Living Wage Series - Niger - September 2019 - In CFA Franc BCEAO, per Month

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You are looking at an archive page of WageIndicator Living Wages. This data is not comparable with recent data provided by WageIndicator. This is due to revised data cleaning procedures adopted by WageIndicator and the impact of the Covid-19 pandemic on the cost of living globally. Moreover, the national data shown does not reflect the regional data that is used for Living Wage implementation.

Interested to implement WageIndicator's Living Wages in your organisation's compensation and benefits, using data that is updated every quarter? Learn about the database options and rates and the countries and regions covered. For academic use, data on Living Wages and the cost of living can be acquired for free.

The Living Wage is based on the concept that work should provide an adequate income to cover the necessary living costs of a family. WageIndicator uses prices from the Cost of Living Survey to calculate Living Wage in more than 70 countries. The Living Wage is an approximate income needed to meet a family’s basic needs including food, housing, transport, health, education, tax deductions and other necessities.

The following table summarises the varying expenditure and income needs for the three commonly occurring family household compositions.

Expenditure and Living Wage calculation (monthly rates in XOF)

  Typical family Standard family Single-adult
  from-to from-to from-to
Food expenses 226700-310300 97500-133500 24400-33400
Housing expenses 45000-50000 45000-50000 17600-27800
Transport expenses 23000-25000 23000-25000 11500-12500
Healthcare expenses 12500-15000 12500-15000 3130-3750
Education expenses 5000-10000 5000-10000 0
Other expenses 15600-20500 9150-11700 2830-3870
Total Expenditure 327800-430800 192150-245200 59455-81320
Net Living Wage 182111-239333 106750-136222 59455-81320
Gross Living Wage 187600-246500 110000-140300 61200-83800

Note: For more details see Living Wage FAQ.


Family Living Wages (monthly rates in XOF)

There is not a single answer to what is the adequate cost of living. The result is complex, as the cost of living varies by household composition, location, and employment pattern. The following table presents the Living Wage estimates for a set of most common family household compositions and under different assumptions about working hours.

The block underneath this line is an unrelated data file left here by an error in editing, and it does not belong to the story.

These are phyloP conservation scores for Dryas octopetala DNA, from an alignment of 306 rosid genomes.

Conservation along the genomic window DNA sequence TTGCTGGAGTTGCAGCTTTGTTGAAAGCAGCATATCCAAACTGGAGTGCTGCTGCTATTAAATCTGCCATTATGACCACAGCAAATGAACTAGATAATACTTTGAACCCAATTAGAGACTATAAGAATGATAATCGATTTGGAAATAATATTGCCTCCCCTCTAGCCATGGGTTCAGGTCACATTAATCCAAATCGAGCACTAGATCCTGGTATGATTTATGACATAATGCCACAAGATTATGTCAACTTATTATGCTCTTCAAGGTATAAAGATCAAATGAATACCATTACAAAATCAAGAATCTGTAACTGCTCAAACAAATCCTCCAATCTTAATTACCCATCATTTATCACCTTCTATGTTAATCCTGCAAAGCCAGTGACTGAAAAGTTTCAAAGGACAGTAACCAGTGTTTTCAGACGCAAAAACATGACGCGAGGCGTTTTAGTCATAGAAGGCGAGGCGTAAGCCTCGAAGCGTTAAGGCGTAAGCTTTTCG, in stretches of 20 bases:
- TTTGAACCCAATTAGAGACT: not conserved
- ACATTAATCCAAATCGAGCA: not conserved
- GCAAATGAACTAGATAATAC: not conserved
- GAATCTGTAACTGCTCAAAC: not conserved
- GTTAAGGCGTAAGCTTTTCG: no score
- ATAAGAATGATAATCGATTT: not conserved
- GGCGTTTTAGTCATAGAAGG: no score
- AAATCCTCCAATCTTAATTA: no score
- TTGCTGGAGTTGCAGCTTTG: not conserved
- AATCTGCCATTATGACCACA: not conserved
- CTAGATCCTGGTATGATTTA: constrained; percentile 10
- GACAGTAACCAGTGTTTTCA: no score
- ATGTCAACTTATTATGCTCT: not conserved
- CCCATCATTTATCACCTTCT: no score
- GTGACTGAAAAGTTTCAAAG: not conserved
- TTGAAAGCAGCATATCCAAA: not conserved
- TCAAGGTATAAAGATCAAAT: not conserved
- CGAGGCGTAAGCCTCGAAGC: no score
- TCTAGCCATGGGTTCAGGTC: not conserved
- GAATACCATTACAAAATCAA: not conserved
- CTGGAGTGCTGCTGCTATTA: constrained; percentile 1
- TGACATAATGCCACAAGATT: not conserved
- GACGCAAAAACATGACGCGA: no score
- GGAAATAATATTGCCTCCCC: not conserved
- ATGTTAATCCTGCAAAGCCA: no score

Typical family (two parents + 7.3 children, 1.8 working) 187600-246500
Standard family (two parents + 2 children, 1.8 working) 110000-140300
Two parents and two children, 2 working 99000-126300
Two parents and two children, 1.5 working 132000-168400
Two parents and two children, 1 working 197900-252600
Two parents and three children, 1.8 working 124600-160300
Two parents and four children, 1.8 working 139300-180400
Single-adult without children, 1 working 61200-83800

Note: Results in the table are rounded.


Living Wages in Context (monthly rates in XOF)

The Minimum Wage is a national legally binding obligation on employers which often make no reference to a living standard. Living Wage describes the adequate living standard. The common goal of the many living wage campaigns currently taking place all over the world is to lift Minimum Wages levels to those of the Living Wages. WageIndicator presents Living Wages jointly with Minimum Wages, aiming to raise awareness concerning the remaining differences in levels. Living Wages are presented in context with other wage indicators including prevailing wages of workers over recent years.

  2016 2017 2018 2019
Minimum wage 32047 30047 30047 30047
Living Wage - Single Adult - - - 61300-83800
Living Wage - Typical Family - - - 187600-246500
Real wage of low-skilled worker - - - 45000-84800
Real wage of medium-skilled worker - - - 56200-89600
Real wage of high-skilled worker - - - 95500-154000

Note: Table shows the lowest monthly Minimum Wage in a country, when available. Reported monthly earnings of workers in low-, medium-, and high-skilled occupations are obtained from the voluntary WageIndicator web survey on work and wages. Results in the table are rounded.